Social work advanced practice doctorate programs examined

By Paul R. Pace, News staff

A collaboration of social work leaders, educators and representatives of other health professions recently met to discuss the emergence of social work advanced practice doctorate programs.

NASW President Jeane Anastas speaks during the NASW Social Work Policy Institute’s think tank symposium on advanced practice doctorates.

The NASW Social Work Policy Institute convened an invitational think tank symposium titled “Advanced Practice Doctorates: What Do They Mean for Social Work Practice, Research and Education?”

More than 60 people attended the event, which was held at NASW’s national office in September.

The topic is important because “we need to remember what all of us share — to make our profession as good as it can be,” said NASW President Jeane Anastas, who moderated a portion of the event.

“Each year, several hundred people pursue doctorate degrees in social work,” said Joan Levy Zlotnik, director of SWPI. While 70 schools offer a research, or Ph.D., focus to their programs, an alternative is to promote the expansion of practice, or DSW, degrees in social work, she said.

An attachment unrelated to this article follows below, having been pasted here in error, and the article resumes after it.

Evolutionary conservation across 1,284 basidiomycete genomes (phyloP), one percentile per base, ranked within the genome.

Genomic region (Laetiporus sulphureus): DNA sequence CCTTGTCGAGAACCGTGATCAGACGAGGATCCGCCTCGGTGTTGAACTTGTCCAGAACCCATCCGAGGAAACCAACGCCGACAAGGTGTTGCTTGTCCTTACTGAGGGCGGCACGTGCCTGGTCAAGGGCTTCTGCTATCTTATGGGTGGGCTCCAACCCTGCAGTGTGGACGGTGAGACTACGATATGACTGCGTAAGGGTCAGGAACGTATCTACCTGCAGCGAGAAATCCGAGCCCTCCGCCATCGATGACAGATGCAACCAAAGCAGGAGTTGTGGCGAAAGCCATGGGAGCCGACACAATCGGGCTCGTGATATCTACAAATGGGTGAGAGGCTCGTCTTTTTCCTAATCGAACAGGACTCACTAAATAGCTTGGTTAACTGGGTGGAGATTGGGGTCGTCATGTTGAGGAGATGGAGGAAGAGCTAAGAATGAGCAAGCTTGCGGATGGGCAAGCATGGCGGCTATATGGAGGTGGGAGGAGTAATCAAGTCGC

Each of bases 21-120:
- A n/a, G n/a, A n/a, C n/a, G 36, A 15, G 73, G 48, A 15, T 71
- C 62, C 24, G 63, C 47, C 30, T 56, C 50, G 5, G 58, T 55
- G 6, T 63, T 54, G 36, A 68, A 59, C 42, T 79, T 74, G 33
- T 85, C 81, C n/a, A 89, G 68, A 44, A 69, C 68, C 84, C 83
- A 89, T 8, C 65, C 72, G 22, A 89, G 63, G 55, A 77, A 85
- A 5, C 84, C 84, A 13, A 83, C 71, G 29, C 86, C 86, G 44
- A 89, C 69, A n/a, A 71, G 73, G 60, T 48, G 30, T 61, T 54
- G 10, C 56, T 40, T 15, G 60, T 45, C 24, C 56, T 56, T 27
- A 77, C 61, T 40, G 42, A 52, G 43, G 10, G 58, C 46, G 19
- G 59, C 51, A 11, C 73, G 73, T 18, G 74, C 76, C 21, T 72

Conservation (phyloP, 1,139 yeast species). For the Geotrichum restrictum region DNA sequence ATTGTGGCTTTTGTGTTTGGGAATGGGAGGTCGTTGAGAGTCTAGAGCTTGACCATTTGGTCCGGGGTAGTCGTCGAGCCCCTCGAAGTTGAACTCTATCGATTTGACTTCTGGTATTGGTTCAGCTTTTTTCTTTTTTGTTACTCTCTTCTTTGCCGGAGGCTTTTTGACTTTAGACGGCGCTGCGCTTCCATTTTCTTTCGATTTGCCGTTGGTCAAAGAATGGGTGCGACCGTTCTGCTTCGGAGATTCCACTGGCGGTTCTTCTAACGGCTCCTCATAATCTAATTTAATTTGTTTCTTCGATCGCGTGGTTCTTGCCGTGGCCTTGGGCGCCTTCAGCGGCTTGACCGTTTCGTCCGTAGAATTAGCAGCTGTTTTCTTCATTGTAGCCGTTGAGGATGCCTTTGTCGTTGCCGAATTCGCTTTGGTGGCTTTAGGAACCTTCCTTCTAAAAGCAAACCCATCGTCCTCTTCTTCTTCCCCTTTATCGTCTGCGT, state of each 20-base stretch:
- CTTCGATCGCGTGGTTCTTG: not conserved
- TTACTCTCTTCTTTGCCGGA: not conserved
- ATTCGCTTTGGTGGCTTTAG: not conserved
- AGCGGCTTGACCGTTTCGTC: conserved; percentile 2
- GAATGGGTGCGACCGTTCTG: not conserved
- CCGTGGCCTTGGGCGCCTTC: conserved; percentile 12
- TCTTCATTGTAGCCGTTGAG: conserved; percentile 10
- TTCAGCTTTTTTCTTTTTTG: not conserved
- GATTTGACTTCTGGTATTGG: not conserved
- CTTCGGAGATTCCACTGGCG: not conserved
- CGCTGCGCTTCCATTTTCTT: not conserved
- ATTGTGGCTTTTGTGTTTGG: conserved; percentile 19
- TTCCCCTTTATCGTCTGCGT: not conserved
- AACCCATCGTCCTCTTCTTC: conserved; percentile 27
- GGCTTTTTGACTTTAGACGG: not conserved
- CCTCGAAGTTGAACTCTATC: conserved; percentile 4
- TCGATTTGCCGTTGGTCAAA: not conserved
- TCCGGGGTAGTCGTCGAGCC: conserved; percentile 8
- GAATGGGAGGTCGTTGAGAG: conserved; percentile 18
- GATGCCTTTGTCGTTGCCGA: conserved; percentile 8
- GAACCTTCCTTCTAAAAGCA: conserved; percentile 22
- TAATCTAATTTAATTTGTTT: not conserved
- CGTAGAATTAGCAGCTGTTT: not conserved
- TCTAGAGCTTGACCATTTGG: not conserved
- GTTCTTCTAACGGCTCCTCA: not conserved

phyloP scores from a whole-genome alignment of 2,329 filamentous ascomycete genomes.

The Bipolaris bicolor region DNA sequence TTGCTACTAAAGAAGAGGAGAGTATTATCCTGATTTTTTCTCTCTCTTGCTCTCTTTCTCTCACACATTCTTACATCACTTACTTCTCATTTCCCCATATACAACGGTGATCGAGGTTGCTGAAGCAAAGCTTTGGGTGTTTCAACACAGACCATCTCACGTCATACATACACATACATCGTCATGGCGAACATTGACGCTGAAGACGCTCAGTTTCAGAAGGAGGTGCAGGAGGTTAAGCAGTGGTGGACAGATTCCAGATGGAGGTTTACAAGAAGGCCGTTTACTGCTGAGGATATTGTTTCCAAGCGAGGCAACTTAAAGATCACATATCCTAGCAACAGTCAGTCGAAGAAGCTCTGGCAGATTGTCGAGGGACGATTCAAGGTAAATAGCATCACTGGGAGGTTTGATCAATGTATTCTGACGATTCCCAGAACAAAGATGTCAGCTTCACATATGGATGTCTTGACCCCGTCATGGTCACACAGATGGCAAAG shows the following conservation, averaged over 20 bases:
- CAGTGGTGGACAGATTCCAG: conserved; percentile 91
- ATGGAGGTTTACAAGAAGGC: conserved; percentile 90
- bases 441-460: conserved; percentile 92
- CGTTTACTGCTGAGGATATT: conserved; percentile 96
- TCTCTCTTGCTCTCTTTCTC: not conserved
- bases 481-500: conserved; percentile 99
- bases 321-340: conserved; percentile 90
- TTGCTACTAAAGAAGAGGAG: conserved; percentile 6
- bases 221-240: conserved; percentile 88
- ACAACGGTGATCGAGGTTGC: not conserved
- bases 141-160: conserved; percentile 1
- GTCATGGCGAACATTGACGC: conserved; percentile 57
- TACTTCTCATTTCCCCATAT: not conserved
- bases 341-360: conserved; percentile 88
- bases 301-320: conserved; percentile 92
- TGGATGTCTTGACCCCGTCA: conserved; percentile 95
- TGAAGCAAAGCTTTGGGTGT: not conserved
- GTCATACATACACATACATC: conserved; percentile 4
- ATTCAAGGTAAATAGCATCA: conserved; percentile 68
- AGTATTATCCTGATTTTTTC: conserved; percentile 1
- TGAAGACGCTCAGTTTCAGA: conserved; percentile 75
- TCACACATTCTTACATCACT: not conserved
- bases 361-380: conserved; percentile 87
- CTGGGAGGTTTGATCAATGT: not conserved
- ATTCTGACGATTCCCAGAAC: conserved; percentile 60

Karen Sowers, professor and dean of the College of Social Work at the University of Tennessee, Knoxville, said it remains to be seen if development of DSW programs will become a trend.

A rationale for promoting a DSW is the belief that when clinicians want to advance professionally for greater responsibility that they are often compelled to enter administration when their true passion is practice, Sowers explained. Because of this, clients may lose the benefit of experienced practitioners.

Sowers said if DSW programs are developed with an emphasis of not only advanced practice knowledge and skills but also practice-based research, they have the potential for enhancing the research capacity of the profession.

Jeanne Marsh is a professor at the University of Chicago School of Social Service Administration and president of the Society for Social Work and Research. She said having a DSW is a benefit, as it increases social work’s marketability and competition with other health professions.

The DSW offers greater specialization in advanced social work degrees and it contributes to greater opportunities for specialization and innovation, she said.

Additional speakers noted that a DSW can increase the capacity of social work as it relates to advanced clinical practice, leadership, administration, consultation and teaching.

From the November 2013 NASW News. NASW members can read the full story after logging in.

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